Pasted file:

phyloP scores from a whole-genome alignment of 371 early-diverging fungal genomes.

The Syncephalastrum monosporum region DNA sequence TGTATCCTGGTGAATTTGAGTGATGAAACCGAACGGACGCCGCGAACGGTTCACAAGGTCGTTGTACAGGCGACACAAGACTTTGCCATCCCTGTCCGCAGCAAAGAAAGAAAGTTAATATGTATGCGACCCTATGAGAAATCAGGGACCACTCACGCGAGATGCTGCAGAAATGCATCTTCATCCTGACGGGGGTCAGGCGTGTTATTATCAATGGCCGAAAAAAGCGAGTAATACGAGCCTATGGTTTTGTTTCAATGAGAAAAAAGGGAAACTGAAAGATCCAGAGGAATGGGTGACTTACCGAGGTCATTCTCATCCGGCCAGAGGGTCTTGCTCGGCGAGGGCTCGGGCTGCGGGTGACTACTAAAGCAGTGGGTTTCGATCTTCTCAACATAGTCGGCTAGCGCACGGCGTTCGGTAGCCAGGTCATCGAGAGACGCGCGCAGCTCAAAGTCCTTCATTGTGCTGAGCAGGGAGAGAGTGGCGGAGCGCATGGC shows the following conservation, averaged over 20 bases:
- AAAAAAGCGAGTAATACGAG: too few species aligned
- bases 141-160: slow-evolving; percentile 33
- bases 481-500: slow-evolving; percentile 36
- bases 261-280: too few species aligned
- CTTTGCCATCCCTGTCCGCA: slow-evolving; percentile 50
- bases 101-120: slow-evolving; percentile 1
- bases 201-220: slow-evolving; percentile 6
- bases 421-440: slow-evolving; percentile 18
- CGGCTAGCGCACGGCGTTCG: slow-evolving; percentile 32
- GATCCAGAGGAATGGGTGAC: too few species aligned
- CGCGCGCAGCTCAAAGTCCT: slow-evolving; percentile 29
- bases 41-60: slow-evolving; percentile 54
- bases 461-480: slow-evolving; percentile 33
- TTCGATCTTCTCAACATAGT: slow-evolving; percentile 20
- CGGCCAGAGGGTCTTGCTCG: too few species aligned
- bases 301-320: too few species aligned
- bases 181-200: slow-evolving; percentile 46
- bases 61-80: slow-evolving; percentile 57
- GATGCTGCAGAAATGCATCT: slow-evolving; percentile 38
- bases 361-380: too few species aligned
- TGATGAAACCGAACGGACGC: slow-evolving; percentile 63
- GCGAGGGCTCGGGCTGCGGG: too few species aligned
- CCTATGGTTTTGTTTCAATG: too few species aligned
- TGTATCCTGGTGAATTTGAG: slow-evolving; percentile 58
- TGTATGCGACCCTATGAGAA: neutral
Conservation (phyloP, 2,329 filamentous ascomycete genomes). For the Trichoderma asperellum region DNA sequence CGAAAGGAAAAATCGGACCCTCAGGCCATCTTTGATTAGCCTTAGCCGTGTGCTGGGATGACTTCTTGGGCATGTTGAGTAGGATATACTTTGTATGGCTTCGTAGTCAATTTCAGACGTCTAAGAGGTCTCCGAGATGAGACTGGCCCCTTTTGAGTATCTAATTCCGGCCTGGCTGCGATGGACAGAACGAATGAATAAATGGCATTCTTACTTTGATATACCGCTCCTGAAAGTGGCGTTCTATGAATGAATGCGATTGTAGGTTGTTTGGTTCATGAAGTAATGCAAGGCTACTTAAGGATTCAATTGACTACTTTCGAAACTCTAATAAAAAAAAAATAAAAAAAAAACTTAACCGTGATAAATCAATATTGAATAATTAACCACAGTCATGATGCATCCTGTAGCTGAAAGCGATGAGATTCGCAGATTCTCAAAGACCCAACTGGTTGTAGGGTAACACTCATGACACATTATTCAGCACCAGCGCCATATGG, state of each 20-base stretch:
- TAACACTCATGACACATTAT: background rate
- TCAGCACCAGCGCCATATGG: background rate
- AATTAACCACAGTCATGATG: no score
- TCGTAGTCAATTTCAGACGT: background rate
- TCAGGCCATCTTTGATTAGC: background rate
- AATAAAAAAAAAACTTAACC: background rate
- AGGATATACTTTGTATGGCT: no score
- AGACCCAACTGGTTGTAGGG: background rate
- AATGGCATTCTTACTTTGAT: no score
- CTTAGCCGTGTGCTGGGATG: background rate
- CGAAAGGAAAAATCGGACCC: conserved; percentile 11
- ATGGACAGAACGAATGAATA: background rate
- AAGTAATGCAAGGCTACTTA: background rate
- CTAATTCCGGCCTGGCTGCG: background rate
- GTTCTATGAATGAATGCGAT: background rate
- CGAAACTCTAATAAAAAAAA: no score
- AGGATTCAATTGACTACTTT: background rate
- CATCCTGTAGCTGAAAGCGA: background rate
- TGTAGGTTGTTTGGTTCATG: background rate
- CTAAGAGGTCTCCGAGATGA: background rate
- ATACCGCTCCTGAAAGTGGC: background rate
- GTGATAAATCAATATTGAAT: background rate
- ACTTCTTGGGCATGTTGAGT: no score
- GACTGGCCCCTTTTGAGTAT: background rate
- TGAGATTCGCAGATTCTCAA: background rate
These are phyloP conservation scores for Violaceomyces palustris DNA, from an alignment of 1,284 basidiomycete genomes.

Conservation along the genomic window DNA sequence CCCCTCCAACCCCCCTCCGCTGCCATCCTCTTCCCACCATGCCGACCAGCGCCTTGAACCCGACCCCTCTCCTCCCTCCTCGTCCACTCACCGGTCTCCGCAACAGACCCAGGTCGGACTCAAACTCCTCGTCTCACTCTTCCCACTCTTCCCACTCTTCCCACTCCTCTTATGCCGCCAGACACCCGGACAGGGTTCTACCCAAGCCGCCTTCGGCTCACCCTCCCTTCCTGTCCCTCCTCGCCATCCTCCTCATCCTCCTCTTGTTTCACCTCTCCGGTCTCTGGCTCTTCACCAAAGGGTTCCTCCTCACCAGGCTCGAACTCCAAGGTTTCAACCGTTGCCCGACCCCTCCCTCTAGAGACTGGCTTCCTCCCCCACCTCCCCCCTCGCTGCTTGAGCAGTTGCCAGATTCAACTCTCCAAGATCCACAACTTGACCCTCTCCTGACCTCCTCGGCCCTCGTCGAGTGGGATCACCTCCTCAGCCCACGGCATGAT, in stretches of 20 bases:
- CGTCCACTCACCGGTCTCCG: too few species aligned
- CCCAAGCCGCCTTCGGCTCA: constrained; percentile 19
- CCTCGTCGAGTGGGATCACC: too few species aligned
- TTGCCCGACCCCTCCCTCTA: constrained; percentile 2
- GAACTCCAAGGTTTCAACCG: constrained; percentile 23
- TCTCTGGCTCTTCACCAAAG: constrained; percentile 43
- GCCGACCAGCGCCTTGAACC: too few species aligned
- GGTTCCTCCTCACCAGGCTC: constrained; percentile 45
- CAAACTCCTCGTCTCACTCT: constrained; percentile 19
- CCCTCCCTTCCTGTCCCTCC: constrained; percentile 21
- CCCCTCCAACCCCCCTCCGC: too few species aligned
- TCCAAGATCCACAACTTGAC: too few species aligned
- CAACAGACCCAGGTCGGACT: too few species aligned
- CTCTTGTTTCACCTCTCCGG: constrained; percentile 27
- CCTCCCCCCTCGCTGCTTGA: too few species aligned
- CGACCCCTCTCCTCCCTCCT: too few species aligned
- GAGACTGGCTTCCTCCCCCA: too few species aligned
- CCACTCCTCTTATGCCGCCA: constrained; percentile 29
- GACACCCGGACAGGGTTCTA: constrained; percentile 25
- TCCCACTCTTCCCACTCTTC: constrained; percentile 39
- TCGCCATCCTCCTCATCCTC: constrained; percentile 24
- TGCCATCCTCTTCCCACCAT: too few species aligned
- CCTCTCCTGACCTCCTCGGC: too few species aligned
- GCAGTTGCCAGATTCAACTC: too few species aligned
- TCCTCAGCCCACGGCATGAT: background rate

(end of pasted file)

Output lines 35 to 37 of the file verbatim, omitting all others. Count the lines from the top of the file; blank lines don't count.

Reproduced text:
- AGGATATACTTTGTATGGCT: no score
- AGACCCAACTGGTTGTAGGG: background rate
- AATGGCATTCTTACTTTGAT: no score